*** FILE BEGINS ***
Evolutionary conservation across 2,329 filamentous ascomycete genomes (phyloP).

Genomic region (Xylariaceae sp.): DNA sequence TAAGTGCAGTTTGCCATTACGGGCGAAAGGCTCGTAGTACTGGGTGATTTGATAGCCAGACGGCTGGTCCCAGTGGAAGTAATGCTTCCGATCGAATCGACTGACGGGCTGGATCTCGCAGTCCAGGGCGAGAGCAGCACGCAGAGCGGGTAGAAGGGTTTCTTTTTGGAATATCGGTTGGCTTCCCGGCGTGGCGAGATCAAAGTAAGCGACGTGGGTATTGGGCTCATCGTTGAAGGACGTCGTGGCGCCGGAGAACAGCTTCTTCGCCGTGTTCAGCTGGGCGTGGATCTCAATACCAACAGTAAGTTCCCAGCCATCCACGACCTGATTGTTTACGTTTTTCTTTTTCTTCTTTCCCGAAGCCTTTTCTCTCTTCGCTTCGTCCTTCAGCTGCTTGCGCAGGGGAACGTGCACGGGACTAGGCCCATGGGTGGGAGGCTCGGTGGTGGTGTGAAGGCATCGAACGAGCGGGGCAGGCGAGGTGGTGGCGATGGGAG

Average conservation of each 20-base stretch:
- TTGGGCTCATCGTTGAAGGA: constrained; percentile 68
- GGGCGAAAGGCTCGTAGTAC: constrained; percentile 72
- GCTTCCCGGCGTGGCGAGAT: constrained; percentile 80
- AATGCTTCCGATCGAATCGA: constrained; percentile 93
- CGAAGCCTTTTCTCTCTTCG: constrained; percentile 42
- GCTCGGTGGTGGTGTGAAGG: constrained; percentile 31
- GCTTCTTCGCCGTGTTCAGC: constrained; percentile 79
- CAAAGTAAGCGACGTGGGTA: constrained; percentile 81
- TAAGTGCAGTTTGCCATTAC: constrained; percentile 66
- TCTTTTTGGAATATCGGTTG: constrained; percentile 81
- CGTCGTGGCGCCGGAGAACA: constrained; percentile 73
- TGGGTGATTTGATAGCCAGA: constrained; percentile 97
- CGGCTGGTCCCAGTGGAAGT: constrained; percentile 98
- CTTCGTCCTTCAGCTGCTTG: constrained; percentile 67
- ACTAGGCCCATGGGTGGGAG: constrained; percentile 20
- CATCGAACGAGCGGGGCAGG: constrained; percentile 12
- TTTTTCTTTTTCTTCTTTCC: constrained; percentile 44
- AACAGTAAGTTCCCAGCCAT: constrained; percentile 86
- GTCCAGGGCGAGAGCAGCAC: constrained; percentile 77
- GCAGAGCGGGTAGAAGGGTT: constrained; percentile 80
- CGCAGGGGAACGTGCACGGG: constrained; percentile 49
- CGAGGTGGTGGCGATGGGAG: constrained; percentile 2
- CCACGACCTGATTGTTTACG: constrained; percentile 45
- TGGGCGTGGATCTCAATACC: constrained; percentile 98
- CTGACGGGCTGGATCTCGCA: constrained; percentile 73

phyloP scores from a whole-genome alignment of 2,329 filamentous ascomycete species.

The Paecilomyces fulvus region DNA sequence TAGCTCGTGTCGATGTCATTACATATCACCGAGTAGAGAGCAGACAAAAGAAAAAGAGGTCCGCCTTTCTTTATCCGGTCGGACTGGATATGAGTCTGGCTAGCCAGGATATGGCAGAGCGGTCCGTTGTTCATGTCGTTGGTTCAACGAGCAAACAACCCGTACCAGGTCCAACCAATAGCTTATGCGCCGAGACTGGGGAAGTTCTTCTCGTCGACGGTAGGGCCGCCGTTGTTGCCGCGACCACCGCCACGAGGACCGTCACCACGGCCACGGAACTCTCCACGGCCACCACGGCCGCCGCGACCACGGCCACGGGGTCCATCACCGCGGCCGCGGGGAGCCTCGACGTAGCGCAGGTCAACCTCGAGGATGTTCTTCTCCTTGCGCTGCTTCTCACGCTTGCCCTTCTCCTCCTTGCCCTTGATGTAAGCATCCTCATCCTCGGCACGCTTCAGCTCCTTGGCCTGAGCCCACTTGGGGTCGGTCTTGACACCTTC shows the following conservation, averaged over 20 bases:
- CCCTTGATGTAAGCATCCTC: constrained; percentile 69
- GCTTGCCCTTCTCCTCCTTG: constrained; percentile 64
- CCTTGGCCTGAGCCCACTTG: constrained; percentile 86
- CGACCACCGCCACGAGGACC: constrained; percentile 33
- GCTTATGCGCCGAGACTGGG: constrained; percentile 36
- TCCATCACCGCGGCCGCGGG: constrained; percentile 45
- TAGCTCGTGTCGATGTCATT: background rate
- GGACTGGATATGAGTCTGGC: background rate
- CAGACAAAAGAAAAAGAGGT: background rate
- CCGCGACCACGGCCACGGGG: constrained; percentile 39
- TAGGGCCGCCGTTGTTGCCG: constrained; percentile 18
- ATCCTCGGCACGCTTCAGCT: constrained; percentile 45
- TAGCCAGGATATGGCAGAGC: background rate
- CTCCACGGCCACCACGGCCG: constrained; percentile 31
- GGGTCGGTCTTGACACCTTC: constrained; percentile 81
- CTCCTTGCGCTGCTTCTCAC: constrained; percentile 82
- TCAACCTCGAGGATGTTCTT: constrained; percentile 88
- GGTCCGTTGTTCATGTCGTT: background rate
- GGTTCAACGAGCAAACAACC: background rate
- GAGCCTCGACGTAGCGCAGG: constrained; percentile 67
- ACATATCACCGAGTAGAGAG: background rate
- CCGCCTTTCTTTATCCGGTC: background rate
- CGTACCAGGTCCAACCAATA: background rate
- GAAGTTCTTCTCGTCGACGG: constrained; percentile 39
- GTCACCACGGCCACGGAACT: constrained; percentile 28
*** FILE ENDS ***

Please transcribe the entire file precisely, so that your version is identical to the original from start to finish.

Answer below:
Evolutionary conservation across 2,329 filamentous ascomycete genomes (phyloP).

Genomic region (Xylariaceae sp.): DNA sequence TAAGTGCAGTTTGCCATTACGGGCGAAAGGCTCGTAGTACTGGGTGATTTGATAGCCAGACGGCTGGTCCCAGTGGAAGTAATGCTTCCGATCGAATCGACTGACGGGCTGGATCTCGCAGTCCAGGGCGAGAGCAGCACGCAGAGCGGGTAGAAGGGTTTCTTTTTGGAATATCGGTTGGCTTCCCGGCGTGGCGAGATCAAAGTAAGCGACGTGGGTATTGGGCTCATCGTTGAAGGACGTCGTGGCGCCGGAGAACAGCTTCTTCGCCGTGTTCAGCTGGGCGTGGATCTCAATACCAACAGTAAGTTCCCAGCCATCCACGACCTGATTGTTTACGTTTTTCTTTTTCTTCTTTCCCGAAGCCTTTTCTCTCTTCGCTTCGTCCTTCAGCTGCTTGCGCAGGGGAACGTGCACGGGACTAGGCCCATGGGTGGGAGGCTCGGTGGTGGTGTGAAGGCATCGAACGAGCGGGGCAGGCGAGGTGGTGGCGATGGGAG

Average conservation of each 20-base stretch:
- TTGGGCTCATCGTTGAAGGA: constrained; percentile 68
- GGGCGAAAGGCTCGTAGTAC: constrained; percentile 72
- GCTTCCCGGCGTGGCGAGAT: constrained; percentile 80
- AATGCTTCCGATCGAATCGA: constrained; percentile 93
- CGAAGCCTTTTCTCTCTTCG: constrained; percentile 42
- GCTCGGTGGTGGTGTGAAGG: constrained; percentile 31
- GCTTCTTCGCCGTGTTCAGC: constrained; percentile 79
- CAAAGTAAGCGACGTGGGTA: constrained; percentile 81
- TAAGTGCAGTTTGCCATTAC: constrained; percentile 66
- TCTTTTTGGAATATCGGTTG: constrained; percentile 81
- CGTCGTGGCGCCGGAGAACA: constrained; percentile 73
- TGGGTGATTTGATAGCCAGA: constrained; percentile 97
- CGGCTGGTCCCAGTGGAAGT: constrained; percentile 98
- CTTCGTCCTTCAGCTGCTTG: constrained; percentile 67
- ACTAGGCCCATGGGTGGGAG: constrained; percentile 20
- CATCGAACGAGCGGGGCAGG: constrained; percentile 12
- TTTTTCTTTTTCTTCTTTCC: constrained; percentile 44
- AACAGTAAGTTCCCAGCCAT: constrained; percentile 86
- GTCCAGGGCGAGAGCAGCAC: constrained; percentile 77
- GCAGAGCGGGTAGAAGGGTT: constrained; percentile 80
- CGCAGGGGAACGTGCACGGG: constrained; percentile 49
- CGAGGTGGTGGCGATGGGAG: constrained; percentile 2
- CCACGACCTGATTGTTTACG: constrained; percentile 45
- TGGGCGTGGATCTCAATACC: constrained; percentile 98
- CTGACGGGCTGGATCTCGCA: constrained; percentile 73

phyloP scores from a whole-genome alignment of 2,329 filamentous ascomycete species.

The Paecilomyces fulvus region DNA sequence TAGCTCGTGTCGATGTCATTACATATCACCGAGTAGAGAGCAGACAAAAGAAAAAGAGGTCCGCCTTTCTTTATCCGGTCGGACTGGATATGAGTCTGGCTAGCCAGGATATGGCAGAGCGGTCCGTTGTTCATGTCGTTGGTTCAACGAGCAAACAACCCGTACCAGGTCCAACCAATAGCTTATGCGCCGAGACTGGGGAAGTTCTTCTCGTCGACGGTAGGGCCGCCGTTGTTGCCGCGACCACCGCCACGAGGACCGTCACCACGGCCACGGAACTCTCCACGGCCACCACGGCCGCCGCGACCACGGCCACGGGGTCCATCACCGCGGCCGCGGGGAGCCTCGACGTAGCGCAGGTCAACCTCGAGGATGTTCTTCTCCTTGCGCTGCTTCTCACGCTTGCCCTTCTCCTCCTTGCCCTTGATGTAAGCATCCTCATCCTCGGCACGCTTCAGCTCCTTGGCCTGAGCCCACTTGGGGTCGGTCTTGACACCTTC shows the following conservation, averaged over 20 bases:
- CCCTTGATGTAAGCATCCTC: constrained; percentile 69
- GCTTGCCCTTCTCCTCCTTG: constrained; percentile 64
- CCTTGGCCTGAGCCCACTTG: constrained; percentile 86
- CGACCACCGCCACGAGGACC: constrained; percentile 33
- GCTTATGCGCCGAGACTGGG: constrained; percentile 36
- TCCATCACCGCGGCCGCGGG: constrained; percentile 45
- TAGCTCGTGTCGATGTCATT: background rate
- GGACTGGATATGAGTCTGGC: background rate
- CAGACAAAAGAAAAAGAGGT: background rate
- CCGCGACCACGGCCACGGGG: constrained; percentile 39
- TAGGGCCGCCGTTGTTGCCG: constrained; percentile 18
- ATCCTCGGCACGCTTCAGCT: constrained; percentile 45
- TAGCCAGGATATGGCAGAGC: background rate
- CTCCACGGCCACCACGGCCG: constrained; percentile 31
- GGGTCGGTCTTGACACCTTC: constrained; percentile 81
- CTCCTTGCGCTGCTTCTCAC: constrained; percentile 82
- TCAACCTCGAGGATGTTCTT: constrained; percentile 88
- GGTCCGTTGTTCATGTCGTT: background rate
- GGTTCAACGAGCAAACAACC: background rate
- GAGCCTCGACGTAGCGCAGG: constrained; percentile 67
- ACATATCACCGAGTAGAGAG: background rate
- CCGCCTTTCTTTATCCGGTC: background rate
- CGTACCAGGTCCAACCAATA: background rate
- GAAGTTCTTCTCGTCGACGG: constrained; percentile 39
- GTCACCACGGCCACGGAACT: constrained; percentile 28